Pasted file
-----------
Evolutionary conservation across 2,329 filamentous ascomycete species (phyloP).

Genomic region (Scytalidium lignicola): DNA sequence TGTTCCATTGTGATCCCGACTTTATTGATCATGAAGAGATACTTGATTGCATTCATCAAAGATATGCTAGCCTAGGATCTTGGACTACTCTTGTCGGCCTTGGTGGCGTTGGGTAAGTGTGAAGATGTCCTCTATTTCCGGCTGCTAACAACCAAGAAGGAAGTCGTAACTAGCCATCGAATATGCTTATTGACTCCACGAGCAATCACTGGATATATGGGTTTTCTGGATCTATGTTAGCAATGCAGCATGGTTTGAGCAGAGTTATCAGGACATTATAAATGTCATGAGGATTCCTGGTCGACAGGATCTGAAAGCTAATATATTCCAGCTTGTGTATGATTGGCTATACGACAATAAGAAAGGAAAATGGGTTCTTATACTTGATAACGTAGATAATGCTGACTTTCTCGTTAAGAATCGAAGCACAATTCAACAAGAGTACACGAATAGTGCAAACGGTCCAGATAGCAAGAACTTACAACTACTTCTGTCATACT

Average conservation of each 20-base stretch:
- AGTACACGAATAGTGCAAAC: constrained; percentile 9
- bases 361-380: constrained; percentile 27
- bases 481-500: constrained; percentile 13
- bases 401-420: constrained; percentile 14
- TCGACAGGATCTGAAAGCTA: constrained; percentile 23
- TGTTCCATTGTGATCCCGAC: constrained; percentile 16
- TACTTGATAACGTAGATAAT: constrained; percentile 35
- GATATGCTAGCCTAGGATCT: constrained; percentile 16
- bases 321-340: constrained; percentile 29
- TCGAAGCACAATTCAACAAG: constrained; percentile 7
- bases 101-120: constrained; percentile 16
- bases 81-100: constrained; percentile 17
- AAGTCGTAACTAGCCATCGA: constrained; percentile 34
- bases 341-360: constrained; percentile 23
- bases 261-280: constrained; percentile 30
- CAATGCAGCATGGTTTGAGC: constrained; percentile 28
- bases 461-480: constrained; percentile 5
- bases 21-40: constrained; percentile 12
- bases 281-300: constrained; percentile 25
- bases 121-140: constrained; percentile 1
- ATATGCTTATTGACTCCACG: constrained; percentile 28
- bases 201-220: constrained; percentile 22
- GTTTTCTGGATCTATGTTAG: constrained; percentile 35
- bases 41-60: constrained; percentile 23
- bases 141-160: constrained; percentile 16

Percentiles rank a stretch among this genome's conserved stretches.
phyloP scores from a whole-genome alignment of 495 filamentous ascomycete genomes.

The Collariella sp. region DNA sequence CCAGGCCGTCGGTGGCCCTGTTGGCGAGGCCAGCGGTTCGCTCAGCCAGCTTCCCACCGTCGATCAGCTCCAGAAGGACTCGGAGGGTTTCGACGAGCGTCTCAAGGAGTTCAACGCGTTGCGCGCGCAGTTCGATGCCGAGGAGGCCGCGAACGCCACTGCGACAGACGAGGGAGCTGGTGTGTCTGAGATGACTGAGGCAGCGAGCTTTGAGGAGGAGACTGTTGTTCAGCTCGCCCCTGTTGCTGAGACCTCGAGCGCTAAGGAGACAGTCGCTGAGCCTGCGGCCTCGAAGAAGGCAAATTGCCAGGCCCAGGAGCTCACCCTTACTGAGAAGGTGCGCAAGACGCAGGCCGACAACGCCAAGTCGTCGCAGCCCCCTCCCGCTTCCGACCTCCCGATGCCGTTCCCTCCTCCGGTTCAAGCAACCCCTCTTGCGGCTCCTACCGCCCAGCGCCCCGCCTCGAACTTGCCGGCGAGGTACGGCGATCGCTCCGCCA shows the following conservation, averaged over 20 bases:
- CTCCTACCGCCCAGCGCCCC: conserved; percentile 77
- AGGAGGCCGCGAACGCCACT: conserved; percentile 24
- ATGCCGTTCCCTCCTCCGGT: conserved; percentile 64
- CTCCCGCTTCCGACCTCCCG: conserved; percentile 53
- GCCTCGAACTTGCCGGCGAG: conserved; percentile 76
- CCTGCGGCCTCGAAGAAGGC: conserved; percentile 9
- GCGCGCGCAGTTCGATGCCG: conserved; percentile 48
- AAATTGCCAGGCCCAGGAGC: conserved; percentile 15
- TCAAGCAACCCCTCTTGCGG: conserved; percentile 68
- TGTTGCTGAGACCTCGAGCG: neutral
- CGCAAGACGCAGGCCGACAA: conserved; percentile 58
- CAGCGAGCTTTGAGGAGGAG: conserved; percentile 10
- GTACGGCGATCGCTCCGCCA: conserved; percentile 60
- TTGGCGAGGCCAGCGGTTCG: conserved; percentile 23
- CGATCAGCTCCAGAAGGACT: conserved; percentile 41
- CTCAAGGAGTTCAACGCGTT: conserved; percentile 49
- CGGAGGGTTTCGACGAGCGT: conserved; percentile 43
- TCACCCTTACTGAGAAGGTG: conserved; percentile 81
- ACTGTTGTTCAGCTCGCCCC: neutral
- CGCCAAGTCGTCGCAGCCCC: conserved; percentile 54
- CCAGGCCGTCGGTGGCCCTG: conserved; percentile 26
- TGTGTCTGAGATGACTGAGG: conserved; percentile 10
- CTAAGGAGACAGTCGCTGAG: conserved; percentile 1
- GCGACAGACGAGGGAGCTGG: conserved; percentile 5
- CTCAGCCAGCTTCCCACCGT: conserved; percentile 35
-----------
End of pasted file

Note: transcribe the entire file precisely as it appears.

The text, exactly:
Evolutionary conservation across 2,329 filamentous ascomycete species (phyloP).

Genomic region (Scytalidium lignicola): DNA sequence TGTTCCATTGTGATCCCGACTTTATTGATCATGAAGAGATACTTGATTGCATTCATCAAAGATATGCTAGCCTAGGATCTTGGACTACTCTTGTCGGCCTTGGTGGCGTTGGGTAAGTGTGAAGATGTCCTCTATTTCCGGCTGCTAACAACCAAGAAGGAAGTCGTAACTAGCCATCGAATATGCTTATTGACTCCACGAGCAATCACTGGATATATGGGTTTTCTGGATCTATGTTAGCAATGCAGCATGGTTTGAGCAGAGTTATCAGGACATTATAAATGTCATGAGGATTCCTGGTCGACAGGATCTGAAAGCTAATATATTCCAGCTTGTGTATGATTGGCTATACGACAATAAGAAAGGAAAATGGGTTCTTATACTTGATAACGTAGATAATGCTGACTTTCTCGTTAAGAATCGAAGCACAATTCAACAAGAGTACACGAATAGTGCAAACGGTCCAGATAGCAAGAACTTACAACTACTTCTGTCATACT

Average conservation of each 20-base stretch:
- AGTACACGAATAGTGCAAAC: constrained; percentile 9
- bases 361-380: constrained; percentile 27
- bases 481-500: constrained; percentile 13
- bases 401-420: constrained; percentile 14
- TCGACAGGATCTGAAAGCTA: constrained; percentile 23
- TGTTCCATTGTGATCCCGAC: constrained; percentile 16
- TACTTGATAACGTAGATAAT: constrained; percentile 35
- GATATGCTAGCCTAGGATCT: constrained; percentile 16
- bases 321-340: constrained; percentile 29
- TCGAAGCACAATTCAACAAG: constrained; percentile 7
- bases 101-120: constrained; percentile 16
- bases 81-100: constrained; percentile 17
- AAGTCGTAACTAGCCATCGA: constrained; percentile 34
- bases 341-360: constrained; percentile 23
- bases 261-280: constrained; percentile 30
- CAATGCAGCATGGTTTGAGC: constrained; percentile 28
- bases 461-480: constrained; percentile 5
- bases 21-40: constrained; percentile 12
- bases 281-300: constrained; percentile 25
- bases 121-140: constrained; percentile 1
- ATATGCTTATTGACTCCACG: constrained; percentile 28
- bases 201-220: constrained; percentile 22
- GTTTTCTGGATCTATGTTAG: constrained; percentile 35
- bases 41-60: constrained; percentile 23
- bases 141-160: constrained; percentile 16

Percentiles rank a stretch among this genome's conserved stretches.
phyloP scores from a whole-genome alignment of 495 filamentous ascomycete genomes.

The Collariella sp. region DNA sequence CCAGGCCGTCGGTGGCCCTGTTGGCGAGGCCAGCGGTTCGCTCAGCCAGCTTCCCACCGTCGATCAGCTCCAGAAGGACTCGGAGGGTTTCGACGAGCGTCTCAAGGAGTTCAACGCGTTGCGCGCGCAGTTCGATGCCGAGGAGGCCGCGAACGCCACTGCGACAGACGAGGGAGCTGGTGTGTCTGAGATGACTGAGGCAGCGAGCTTTGAGGAGGAGACTGTTGTTCAGCTCGCCCCTGTTGCTGAGACCTCGAGCGCTAAGGAGACAGTCGCTGAGCCTGCGGCCTCGAAGAAGGCAAATTGCCAGGCCCAGGAGCTCACCCTTACTGAGAAGGTGCGCAAGACGCAGGCCGACAACGCCAAGTCGTCGCAGCCCCCTCCCGCTTCCGACCTCCCGATGCCGTTCCCTCCTCCGGTTCAAGCAACCCCTCTTGCGGCTCCTACCGCCCAGCGCCCCGCCTCGAACTTGCCGGCGAGGTACGGCGATCGCTCCGCCA shows the following conservation, averaged over 20 bases:
- CTCCTACCGCCCAGCGCCCC: conserved; percentile 77
- AGGAGGCCGCGAACGCCACT: conserved; percentile 24
- ATGCCGTTCCCTCCTCCGGT: conserved; percentile 64
- CTCCCGCTTCCGACCTCCCG: conserved; percentile 53
- GCCTCGAACTTGCCGGCGAG: conserved; percentile 76
- CCTGCGGCCTCGAAGAAGGC: conserved; percentile 9
- GCGCGCGCAGTTCGATGCCG: conserved; percentile 48
- AAATTGCCAGGCCCAGGAGC: conserved; percentile 15
- TCAAGCAACCCCTCTTGCGG: conserved; percentile 68
- TGTTGCTGAGACCTCGAGCG: neutral
- CGCAAGACGCAGGCCGACAA: conserved; percentile 58
- CAGCGAGCTTTGAGGAGGAG: conserved; percentile 10
- GTACGGCGATCGCTCCGCCA: conserved; percentile 60
- TTGGCGAGGCCAGCGGTTCG: conserved; percentile 23
- CGATCAGCTCCAGAAGGACT: conserved; percentile 41
- CTCAAGGAGTTCAACGCGTT: conserved; percentile 49
- CGGAGGGTTTCGACGAGCGT: conserved; percentile 43
- TCACCCTTACTGAGAAGGTG: conserved; percentile 81
- ACTGTTGTTCAGCTCGCCCC: neutral
- CGCCAAGTCGTCGCAGCCCC: conserved; percentile 54
- CCAGGCCGTCGGTGGCCCTG: conserved; percentile 26
- TGTGTCTGAGATGACTGAGG: conserved; percentile 10
- CTAAGGAGACAGTCGCTGAG: conserved; percentile 1
- GCGACAGACGAGGGAGCTGG: conserved; percentile 5
- CTCAGCCAGCTTCCCACCGT: conserved; percentile 35